A common question I get from runners is, “How can I get faster?” My answer is always the same, “Run harder in practice and you’ll run faster on race day.”
Most newbie runners are given the same advice when they take up running, which is to run slow because the miles are what count, not how fast you do them. They get stuck in this pattern of running a slow-to-moderate pace for every single run and then they wonder why they feel so fatigued in the middle of their race and don’t meet their goal time.
HOW FAST you run your runs is just as important as HOW FAR your runs are.
You gotta put out 100% every time.
When you train slow, you will run slow in your race. If you want to get faster you have got to start by being honest with yourself. You’re not putting 100% into every single workout, are you?
Confession: I’m not. There. I said it. It’s out there. I put out about 80% of the time. I know where I need to put more effort and I’m working on it. In fact, my doctor and I are both working on it. You see, we’re putting our heads together to do everything possible for my body so that I will some day soon go into remission. Drugs, diet, resting, but most importantly, staying on top of all of it.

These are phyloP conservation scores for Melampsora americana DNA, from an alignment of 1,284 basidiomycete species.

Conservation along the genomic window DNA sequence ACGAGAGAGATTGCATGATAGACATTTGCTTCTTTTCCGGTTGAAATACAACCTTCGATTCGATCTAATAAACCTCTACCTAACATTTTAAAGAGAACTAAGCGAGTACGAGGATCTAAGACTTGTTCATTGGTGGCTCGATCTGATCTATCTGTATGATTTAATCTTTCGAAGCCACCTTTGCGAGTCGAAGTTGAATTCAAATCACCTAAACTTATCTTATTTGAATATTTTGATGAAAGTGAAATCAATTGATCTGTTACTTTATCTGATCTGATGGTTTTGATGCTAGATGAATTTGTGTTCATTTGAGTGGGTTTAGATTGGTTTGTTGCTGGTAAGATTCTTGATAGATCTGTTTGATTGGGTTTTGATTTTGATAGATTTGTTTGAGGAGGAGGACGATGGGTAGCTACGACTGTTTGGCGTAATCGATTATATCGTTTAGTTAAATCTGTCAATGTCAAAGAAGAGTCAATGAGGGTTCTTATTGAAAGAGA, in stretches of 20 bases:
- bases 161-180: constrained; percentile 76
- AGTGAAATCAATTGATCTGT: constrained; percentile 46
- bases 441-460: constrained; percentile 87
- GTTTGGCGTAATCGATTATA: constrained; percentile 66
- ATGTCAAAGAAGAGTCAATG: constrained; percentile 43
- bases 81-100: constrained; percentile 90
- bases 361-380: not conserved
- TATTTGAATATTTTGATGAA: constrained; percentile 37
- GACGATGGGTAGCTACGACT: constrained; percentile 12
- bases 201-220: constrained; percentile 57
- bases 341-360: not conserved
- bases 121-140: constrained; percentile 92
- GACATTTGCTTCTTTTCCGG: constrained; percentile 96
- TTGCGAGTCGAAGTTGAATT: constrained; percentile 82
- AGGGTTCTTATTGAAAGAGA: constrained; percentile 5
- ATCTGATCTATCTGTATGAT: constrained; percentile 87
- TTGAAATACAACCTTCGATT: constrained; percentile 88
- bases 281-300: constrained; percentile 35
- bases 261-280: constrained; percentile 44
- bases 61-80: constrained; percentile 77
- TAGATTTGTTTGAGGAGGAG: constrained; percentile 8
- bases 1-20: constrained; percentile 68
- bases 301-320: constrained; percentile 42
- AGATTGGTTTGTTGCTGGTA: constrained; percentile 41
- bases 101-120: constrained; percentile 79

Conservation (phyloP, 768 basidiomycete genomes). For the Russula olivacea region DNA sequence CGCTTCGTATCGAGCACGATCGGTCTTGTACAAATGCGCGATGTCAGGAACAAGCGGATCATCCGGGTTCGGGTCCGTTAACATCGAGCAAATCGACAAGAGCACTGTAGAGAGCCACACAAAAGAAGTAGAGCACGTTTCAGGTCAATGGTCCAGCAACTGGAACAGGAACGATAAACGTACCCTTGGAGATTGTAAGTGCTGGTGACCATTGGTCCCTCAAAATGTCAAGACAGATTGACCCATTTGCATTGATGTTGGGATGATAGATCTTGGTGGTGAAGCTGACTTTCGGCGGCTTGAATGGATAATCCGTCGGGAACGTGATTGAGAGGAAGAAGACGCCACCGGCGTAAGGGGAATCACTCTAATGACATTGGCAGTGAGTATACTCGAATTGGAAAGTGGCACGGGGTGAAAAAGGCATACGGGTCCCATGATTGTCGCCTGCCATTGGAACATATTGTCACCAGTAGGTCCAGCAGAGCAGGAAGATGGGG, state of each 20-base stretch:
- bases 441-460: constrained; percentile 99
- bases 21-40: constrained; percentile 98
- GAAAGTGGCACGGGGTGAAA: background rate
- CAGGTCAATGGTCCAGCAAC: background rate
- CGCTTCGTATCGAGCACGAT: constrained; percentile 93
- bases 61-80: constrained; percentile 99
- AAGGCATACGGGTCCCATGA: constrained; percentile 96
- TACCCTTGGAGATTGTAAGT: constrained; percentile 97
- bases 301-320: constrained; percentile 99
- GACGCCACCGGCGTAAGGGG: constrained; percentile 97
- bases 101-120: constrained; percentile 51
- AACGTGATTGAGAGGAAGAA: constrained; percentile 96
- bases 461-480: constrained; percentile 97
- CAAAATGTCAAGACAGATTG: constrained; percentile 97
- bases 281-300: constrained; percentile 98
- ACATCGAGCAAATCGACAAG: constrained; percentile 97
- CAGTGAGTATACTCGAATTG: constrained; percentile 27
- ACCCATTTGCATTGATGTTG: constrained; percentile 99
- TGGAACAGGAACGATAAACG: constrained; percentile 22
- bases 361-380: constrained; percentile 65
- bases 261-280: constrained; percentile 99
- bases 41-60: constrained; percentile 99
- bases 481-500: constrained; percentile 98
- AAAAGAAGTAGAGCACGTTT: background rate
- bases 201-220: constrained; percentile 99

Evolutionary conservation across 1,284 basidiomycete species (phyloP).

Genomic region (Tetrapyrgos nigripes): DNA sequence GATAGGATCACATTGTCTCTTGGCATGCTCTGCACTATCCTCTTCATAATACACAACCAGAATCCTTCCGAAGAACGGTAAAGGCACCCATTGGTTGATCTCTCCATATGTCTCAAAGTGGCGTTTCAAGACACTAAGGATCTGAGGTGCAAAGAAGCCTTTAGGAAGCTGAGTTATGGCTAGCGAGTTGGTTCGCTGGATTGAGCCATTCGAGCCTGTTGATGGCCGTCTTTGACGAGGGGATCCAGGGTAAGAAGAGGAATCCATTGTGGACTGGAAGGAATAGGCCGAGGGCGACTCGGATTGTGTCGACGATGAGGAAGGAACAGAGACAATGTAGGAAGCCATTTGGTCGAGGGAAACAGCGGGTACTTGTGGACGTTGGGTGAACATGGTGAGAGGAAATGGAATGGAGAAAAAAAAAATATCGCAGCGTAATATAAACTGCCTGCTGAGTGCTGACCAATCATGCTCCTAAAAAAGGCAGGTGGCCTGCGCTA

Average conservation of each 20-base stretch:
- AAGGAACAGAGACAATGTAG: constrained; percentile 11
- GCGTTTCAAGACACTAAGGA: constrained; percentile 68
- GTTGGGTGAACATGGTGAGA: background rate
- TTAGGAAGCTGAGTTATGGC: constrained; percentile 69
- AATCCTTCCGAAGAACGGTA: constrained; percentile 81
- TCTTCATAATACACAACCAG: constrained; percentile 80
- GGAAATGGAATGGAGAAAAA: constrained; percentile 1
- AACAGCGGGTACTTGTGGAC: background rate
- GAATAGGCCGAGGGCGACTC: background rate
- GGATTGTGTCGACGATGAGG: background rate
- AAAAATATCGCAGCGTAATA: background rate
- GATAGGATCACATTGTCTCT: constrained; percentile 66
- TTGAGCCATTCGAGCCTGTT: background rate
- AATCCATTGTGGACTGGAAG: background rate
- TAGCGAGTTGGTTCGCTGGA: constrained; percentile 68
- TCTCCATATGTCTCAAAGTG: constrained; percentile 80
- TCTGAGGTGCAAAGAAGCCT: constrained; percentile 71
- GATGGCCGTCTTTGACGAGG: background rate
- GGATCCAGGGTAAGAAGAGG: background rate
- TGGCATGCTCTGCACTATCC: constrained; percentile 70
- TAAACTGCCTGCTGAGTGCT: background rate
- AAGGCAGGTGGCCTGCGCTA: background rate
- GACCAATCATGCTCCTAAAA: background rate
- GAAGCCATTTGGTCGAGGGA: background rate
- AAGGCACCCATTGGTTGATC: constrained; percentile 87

I am scared of my disease taking over every single workout, so I don’t always put 100% into every single minute because it makes it all the more frustrating when I have to stop dead in my tracks and take care of business. Problem is, this is a lousy way to set a PR and I’m getting nowhere with it. So I’m adapting.
Today I put out 100%. I could have stopped, slowed down, done an easy run instead of a tempo run. But I didn’t. And I feel awesome because I didn’t.
I put out 100%.
Did you? Or did you do the same old thing at the same old pace for the same old repetitions at the same old weight?
Testing your limits and exploring your edges is the only way to get better at your sport. You have to push harder, run faster, run longer in order to see a change in your body and in your time. That is the only way. Speed work, hard hills, challenging weights, one more mile, a longer yoga class. Start now! Push. Put out 100%. I bet you surprise yourself with what you can do. Go ahead, give it a shot and watch the changes roll your way.
Now go out and run.
When was the last time you really put out 100% in a workout? How often does that happen? Do you put out in your runs but not in the gym? Tell me about it.